Crypto challenges usually include solving various cipher algorithms, such as Caesar cipher, Pigpen cipher, and Vigenere cipher. The challenges can also include encodings like Morse code, Base64, and XOR.

These challenges usually provide competitors with some sort of a text file that includes an encoded text. Be familiar with the kind of encryption being used for the text because it will need to be decoded. Various tools can be used to identify what sort of a cipher it is. The ciphers could range anywhere from Caesar cipher to Vigenere cipher., to encodings such as Base64 and XOR. Taking the "Cryptography" course helps one become familiar with what cryptograms are being used in challenges. In general, keep reading books and looking at different ciphers to become familiar with other cryptograms.

In summary, to solve Crypto challenges:

  1. Identify the encoding of the text.
  2. Decode the text.

Steganography Challenges

Steganography challenges usually include a hidden file/text within a picture file, a music file, or a zip file, which usually has to be brute-forced or cracked.

The challenge creators might present a certain type of file for players to find a flag in it. The file is usually in the form of a text file, a picture file, or a music file. First, examine what kind of file it is. Details of the file can be seen using various tools (e.g., file, exiftool, steghide). Once the kind of file has been identified, proceed with the following:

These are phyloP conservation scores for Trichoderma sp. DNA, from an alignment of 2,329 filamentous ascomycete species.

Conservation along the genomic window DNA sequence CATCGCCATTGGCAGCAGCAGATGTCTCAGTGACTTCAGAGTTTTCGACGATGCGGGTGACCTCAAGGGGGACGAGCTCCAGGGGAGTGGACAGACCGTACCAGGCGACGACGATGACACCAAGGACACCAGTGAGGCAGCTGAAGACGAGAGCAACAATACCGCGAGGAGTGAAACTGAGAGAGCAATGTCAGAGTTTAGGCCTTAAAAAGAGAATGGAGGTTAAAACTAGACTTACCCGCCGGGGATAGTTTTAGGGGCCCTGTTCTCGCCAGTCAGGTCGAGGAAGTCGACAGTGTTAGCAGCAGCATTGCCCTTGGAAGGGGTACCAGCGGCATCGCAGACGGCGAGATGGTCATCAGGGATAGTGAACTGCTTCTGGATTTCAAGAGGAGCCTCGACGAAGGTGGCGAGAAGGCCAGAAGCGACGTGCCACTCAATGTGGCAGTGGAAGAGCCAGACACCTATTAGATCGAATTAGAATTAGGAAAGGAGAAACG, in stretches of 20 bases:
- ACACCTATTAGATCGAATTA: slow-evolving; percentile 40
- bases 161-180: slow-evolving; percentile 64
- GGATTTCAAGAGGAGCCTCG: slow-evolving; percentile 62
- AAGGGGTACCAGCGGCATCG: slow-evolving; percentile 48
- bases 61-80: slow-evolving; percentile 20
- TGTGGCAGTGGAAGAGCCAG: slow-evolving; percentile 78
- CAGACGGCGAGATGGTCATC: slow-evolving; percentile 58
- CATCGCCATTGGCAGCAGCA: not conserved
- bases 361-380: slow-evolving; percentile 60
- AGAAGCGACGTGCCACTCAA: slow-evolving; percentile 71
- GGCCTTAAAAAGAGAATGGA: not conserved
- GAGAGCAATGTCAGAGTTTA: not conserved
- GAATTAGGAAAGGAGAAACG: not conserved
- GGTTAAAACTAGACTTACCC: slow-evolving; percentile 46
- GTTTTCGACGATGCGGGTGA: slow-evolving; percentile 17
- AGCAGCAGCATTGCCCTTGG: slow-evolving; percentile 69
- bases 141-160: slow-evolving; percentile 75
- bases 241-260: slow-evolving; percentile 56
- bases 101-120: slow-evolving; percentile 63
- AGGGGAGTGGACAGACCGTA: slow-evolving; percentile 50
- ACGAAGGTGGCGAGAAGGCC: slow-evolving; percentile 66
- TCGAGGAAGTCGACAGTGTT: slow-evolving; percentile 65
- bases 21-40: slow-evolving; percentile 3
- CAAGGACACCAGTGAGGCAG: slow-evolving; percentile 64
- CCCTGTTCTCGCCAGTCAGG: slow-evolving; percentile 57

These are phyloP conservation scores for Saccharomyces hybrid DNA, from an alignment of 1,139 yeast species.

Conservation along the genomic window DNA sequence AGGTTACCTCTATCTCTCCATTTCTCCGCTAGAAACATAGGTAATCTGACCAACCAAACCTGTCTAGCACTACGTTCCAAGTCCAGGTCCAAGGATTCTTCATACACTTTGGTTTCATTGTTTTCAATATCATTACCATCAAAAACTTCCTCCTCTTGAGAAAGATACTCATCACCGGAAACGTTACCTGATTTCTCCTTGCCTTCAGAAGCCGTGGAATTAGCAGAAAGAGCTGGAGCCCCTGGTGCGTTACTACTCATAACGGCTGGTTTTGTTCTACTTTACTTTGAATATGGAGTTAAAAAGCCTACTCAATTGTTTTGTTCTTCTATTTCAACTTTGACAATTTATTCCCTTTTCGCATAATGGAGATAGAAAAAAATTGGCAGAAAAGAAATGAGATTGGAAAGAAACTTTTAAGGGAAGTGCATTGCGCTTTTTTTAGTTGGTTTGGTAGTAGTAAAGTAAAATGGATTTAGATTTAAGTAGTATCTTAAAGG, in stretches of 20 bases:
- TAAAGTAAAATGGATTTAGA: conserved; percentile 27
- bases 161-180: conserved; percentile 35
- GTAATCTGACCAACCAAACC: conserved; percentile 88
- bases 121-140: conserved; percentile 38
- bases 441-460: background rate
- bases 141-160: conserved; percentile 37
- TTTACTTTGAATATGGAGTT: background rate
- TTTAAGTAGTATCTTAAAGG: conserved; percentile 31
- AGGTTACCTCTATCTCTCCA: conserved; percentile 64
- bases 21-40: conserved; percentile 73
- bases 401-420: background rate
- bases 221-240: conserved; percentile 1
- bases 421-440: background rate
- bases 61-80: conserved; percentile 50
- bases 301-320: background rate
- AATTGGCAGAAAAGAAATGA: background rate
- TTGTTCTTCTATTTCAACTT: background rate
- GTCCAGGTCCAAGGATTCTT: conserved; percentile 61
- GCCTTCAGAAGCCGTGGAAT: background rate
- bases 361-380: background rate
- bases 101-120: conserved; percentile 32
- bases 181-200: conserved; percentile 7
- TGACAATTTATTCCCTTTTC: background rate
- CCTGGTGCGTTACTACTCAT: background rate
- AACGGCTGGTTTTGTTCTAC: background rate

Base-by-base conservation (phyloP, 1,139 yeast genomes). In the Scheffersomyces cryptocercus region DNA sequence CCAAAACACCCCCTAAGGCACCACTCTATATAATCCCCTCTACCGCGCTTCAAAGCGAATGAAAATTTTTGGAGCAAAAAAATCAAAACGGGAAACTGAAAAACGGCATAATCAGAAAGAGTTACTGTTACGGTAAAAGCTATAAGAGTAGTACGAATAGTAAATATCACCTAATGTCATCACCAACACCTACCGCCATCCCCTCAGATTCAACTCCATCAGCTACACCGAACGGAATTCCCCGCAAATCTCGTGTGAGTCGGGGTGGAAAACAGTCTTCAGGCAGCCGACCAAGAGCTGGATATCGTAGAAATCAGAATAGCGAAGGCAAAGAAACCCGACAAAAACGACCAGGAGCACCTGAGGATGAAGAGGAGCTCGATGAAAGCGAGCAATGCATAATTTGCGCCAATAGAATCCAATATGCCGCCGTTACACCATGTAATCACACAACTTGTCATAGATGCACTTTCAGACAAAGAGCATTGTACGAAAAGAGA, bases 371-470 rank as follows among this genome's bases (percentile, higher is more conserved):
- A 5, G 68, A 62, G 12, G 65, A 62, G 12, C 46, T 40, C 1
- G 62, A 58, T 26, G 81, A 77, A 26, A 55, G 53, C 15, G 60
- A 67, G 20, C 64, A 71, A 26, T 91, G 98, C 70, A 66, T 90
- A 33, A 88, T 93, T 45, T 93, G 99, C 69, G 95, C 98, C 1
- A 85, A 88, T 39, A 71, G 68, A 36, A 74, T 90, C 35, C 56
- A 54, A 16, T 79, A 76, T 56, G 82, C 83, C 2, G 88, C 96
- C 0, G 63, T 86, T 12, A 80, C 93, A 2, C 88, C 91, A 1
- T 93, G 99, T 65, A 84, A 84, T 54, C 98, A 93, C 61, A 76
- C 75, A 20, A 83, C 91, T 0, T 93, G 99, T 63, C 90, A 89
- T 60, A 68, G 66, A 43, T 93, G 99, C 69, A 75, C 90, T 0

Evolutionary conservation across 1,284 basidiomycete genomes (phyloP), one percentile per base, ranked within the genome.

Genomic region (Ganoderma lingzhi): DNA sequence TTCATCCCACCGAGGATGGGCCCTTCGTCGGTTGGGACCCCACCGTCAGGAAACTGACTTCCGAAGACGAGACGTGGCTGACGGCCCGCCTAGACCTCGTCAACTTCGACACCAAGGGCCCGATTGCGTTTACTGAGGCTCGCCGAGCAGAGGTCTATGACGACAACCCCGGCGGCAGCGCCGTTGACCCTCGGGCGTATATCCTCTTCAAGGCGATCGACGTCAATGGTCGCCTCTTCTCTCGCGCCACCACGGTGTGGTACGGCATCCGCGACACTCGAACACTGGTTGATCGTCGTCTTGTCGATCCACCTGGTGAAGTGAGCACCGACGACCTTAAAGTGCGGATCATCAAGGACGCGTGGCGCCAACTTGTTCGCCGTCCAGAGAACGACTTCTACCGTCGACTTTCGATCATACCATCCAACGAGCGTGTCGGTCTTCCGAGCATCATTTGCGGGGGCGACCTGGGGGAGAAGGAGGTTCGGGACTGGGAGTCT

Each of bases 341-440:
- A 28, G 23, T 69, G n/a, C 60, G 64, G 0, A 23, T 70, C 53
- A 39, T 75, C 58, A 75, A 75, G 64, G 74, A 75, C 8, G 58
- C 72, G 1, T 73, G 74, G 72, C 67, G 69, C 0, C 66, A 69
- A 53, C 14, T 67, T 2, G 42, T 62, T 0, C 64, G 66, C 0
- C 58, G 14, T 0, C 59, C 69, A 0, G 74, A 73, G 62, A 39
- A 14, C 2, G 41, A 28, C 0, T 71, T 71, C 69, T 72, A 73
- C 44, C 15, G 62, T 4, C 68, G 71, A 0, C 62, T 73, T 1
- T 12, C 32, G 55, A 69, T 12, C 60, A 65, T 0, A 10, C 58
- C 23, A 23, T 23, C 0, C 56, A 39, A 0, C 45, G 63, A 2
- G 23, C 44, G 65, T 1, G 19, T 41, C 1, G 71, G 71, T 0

1. ZIP File: Bruteforce the .zip file password to find the flag.
  2. Picture file: Check with Steghide to see what files are hidden behind a .jpeg file.
  3. Music file (mp3): Check the file in a spectrogram. One of the most popular types of steganography is to embed data into music files as plain text.

Steganalysis, as it is often referred to, is the process of detecting hidden text using steganography. Steganalysis is a trial and error process, and you have to keep trying until you find the flag.

PWN/Binary challenges

Pwnables are challenges where competitors need to exploit a specific vulnerability. Hosted on Linux or Windows, these can be vulnerabilities such as Buffer overflows, Format strings, Heap, or Stack exploits. Pwnable challenges are also found in the Binary category.

Binary challenges are challenges where players get a binary file that need to be reverse engineered to get the flag. Binaries are usually Windows or Linux executables.

Forensics/ Reverse Engineering challenges

Anything related to Forensics comes under here. Challenges can include Windows, Linux, and Android platforms forensics.

Reverse engineering challenges are where competitors are given a file that needs to be reversed to find the flag.

MISC challenges

Anything that cannot be categorized in the above categories gets included here. All you have to do is follow the challenge description and go for it. It's mostly a trial-and-error challenge.